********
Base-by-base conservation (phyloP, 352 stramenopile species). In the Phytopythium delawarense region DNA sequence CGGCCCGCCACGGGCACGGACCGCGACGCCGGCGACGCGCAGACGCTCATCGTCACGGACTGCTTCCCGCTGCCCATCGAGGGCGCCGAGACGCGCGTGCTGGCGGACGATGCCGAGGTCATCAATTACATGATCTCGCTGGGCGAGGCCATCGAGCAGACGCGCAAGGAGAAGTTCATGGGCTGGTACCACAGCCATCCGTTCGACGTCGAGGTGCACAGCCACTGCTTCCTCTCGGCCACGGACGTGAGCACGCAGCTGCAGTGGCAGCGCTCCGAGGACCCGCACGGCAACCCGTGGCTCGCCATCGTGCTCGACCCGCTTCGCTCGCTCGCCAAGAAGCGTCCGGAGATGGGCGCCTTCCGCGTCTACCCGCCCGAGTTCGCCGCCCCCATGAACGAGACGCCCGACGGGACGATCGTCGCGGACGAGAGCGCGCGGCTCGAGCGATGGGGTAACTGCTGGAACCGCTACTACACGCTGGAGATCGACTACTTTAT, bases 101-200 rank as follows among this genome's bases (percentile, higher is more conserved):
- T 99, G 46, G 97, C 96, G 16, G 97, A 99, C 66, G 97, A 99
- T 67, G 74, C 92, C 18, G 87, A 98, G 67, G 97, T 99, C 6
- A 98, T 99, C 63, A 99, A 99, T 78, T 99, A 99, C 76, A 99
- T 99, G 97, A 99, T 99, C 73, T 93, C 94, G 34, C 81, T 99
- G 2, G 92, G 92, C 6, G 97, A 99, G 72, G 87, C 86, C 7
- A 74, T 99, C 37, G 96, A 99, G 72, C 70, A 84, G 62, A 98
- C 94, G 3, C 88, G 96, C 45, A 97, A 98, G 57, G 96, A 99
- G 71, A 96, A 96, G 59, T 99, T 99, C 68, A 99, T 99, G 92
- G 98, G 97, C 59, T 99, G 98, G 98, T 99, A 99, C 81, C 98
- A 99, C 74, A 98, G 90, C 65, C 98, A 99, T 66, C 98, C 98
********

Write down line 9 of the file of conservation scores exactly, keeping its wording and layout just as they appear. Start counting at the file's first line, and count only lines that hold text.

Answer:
- G 71, A 96, A 96, G 59, T 99, T 99, C 68, A 99, T 99, G 92